While we're on the subject of satellite makeovers, this report from The Guardian
(by way of Gizmodo.com
) discusses the current state of the GPS satellite network - and it don't look good.
By Ben Wojdyla
9:30 AM on Wed May 20 2009
File comment: image from GPSmagazine (http://www.gpsmagazine.com/2007/09/)
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Due to maintenance issues of our current GPS satellites, geodesist Mike Craymer and his team at Natural Resources Canada have calculated that the accuracy of global positioning systems could start dropping by 2010.
According to a report released by the Government Accountability Office in April, the Air Force ran into problems with being able to build GPS satellites under budget and on schedule. For example, three years late from its original launch date, the next GPS satellite will be launched into orbit in November 2009.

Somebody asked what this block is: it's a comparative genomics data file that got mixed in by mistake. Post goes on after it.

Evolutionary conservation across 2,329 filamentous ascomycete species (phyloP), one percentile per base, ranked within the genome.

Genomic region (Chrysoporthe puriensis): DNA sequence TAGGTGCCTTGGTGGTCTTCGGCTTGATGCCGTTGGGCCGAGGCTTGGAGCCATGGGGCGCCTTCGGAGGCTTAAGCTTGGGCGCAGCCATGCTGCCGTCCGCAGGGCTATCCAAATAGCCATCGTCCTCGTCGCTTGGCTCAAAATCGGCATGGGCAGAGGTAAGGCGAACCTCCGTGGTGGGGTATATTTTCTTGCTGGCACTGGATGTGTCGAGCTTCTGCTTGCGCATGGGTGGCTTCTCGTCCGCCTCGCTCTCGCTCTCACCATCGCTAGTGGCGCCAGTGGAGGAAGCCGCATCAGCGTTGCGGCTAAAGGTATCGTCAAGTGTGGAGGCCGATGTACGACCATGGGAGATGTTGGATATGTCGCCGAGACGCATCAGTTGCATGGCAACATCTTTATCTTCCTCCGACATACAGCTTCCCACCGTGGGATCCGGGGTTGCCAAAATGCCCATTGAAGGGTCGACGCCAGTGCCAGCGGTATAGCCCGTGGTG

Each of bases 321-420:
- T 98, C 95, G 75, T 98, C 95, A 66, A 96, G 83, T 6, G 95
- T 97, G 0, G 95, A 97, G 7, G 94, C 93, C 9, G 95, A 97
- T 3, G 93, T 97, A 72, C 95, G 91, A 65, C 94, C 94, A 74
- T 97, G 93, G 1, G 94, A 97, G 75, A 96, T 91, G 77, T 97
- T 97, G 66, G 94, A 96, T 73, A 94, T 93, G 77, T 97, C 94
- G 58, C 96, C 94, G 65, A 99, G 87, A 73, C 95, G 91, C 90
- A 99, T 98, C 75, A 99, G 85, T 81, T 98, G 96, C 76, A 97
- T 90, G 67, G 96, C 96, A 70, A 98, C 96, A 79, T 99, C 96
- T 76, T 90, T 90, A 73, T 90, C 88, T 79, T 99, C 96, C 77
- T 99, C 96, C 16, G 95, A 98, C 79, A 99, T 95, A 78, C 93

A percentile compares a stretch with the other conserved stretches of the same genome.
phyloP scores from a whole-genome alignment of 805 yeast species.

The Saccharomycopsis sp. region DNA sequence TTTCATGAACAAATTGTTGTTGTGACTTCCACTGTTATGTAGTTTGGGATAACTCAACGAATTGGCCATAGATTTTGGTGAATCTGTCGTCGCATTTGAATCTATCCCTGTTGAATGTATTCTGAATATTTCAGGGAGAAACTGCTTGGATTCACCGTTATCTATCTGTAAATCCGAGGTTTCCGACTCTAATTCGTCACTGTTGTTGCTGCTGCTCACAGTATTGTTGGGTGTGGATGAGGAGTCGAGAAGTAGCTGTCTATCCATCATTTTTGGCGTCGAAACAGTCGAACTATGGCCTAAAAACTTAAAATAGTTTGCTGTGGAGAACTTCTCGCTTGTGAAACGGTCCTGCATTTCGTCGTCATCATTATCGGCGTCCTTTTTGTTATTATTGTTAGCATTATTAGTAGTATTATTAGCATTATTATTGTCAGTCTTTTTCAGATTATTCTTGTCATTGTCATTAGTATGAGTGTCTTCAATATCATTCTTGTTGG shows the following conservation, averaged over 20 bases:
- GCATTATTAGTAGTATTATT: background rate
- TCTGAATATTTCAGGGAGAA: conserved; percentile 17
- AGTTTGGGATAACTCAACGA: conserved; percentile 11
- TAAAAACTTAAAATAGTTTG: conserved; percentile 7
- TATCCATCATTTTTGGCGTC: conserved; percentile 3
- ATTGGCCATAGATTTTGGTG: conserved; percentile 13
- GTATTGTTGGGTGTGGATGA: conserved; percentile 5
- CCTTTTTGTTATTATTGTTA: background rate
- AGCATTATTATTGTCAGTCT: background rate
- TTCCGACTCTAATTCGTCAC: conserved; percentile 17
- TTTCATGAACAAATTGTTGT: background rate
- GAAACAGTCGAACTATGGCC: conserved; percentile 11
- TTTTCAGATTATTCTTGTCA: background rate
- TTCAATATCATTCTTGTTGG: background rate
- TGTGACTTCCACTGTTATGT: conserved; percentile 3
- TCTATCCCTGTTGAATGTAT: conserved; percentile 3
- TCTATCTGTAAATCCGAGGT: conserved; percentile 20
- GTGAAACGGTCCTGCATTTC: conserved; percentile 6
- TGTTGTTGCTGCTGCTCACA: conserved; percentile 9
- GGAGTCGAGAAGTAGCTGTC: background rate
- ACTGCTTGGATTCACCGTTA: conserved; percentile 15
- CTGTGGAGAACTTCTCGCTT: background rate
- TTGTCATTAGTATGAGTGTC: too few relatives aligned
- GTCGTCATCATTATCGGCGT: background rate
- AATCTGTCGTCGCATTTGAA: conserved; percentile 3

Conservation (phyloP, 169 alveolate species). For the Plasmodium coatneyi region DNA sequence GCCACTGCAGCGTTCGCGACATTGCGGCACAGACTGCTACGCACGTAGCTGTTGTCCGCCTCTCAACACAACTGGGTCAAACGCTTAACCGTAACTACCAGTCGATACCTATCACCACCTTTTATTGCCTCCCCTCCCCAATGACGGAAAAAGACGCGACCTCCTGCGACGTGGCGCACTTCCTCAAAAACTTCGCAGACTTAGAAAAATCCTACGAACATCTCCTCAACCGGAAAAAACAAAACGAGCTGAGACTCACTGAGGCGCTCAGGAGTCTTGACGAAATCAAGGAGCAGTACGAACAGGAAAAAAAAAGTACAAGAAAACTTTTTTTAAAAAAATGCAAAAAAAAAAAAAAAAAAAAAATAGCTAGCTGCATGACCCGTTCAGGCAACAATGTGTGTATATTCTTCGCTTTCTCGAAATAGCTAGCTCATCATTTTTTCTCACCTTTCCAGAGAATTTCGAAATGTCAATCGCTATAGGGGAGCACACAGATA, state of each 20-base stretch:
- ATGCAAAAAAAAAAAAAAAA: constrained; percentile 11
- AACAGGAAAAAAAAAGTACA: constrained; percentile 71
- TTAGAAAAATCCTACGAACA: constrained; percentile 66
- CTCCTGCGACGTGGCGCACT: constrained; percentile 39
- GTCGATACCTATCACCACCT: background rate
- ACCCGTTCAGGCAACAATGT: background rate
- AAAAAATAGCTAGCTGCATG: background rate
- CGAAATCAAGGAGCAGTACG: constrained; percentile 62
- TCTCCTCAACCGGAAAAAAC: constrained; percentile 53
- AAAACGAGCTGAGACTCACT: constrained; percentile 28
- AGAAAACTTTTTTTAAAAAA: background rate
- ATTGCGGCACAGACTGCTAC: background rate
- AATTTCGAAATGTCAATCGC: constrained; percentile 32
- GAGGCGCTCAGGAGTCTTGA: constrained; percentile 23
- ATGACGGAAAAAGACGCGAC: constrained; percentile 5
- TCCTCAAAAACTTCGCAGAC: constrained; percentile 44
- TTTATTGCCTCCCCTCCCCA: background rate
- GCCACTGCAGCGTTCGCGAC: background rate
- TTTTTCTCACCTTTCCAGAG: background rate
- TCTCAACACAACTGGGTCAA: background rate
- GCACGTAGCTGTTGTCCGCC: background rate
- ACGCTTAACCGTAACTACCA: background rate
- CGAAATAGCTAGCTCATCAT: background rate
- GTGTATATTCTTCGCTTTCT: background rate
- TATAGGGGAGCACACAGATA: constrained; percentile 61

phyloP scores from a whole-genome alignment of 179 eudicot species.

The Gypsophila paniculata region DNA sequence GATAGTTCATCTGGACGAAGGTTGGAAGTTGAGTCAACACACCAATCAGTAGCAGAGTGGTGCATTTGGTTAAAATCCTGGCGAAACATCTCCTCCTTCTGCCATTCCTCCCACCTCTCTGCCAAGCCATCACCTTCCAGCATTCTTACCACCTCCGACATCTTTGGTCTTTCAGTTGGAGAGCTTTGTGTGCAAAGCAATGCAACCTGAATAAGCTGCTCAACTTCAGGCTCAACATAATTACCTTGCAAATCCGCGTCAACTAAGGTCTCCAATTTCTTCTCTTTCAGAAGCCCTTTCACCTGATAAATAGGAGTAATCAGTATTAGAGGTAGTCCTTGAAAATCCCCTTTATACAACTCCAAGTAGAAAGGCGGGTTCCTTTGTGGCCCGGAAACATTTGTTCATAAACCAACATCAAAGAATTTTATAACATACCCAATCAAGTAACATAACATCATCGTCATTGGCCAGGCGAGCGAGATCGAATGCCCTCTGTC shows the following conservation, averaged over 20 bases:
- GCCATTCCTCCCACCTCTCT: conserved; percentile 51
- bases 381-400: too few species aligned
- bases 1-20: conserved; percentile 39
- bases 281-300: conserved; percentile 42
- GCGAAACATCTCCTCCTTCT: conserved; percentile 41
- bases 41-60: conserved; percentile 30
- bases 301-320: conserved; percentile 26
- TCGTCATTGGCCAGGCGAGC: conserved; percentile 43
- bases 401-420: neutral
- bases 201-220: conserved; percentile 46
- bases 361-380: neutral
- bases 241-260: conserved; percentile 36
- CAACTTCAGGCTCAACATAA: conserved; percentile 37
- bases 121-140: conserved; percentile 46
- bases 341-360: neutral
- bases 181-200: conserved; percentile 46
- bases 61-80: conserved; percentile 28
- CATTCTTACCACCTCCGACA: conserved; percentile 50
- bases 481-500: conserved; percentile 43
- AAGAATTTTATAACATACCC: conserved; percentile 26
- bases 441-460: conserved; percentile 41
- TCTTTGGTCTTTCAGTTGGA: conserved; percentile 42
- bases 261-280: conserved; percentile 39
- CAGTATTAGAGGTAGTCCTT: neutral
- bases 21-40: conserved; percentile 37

With the hardware currently being used in space, the replacing and maintaining of satellites is crucial, especially since the current hardware we're using has been in orbit for almost two decades. If maintenance is not kept up, then GPS accuracy will begin to drop more and more each year.
The GAO has calculated - using reliability curves for each operational satellite - that the probability of keeping a 24-satellite constellation in orbit drops below 95 percent in 2010, and could drop as low as 80 percent in 2011 and 2012. And if the Air Force doesn't meet its goals for the next-generation GPS III satellites, the probability drops to around 10 percent in 2017.
Not to worry though, the GAO has come up with a few solutions—one of them involving international cooperation—suggesting that the U.S. work with the European Union on their proposed navigation satellite system, Galileo, expected to launch in 2013.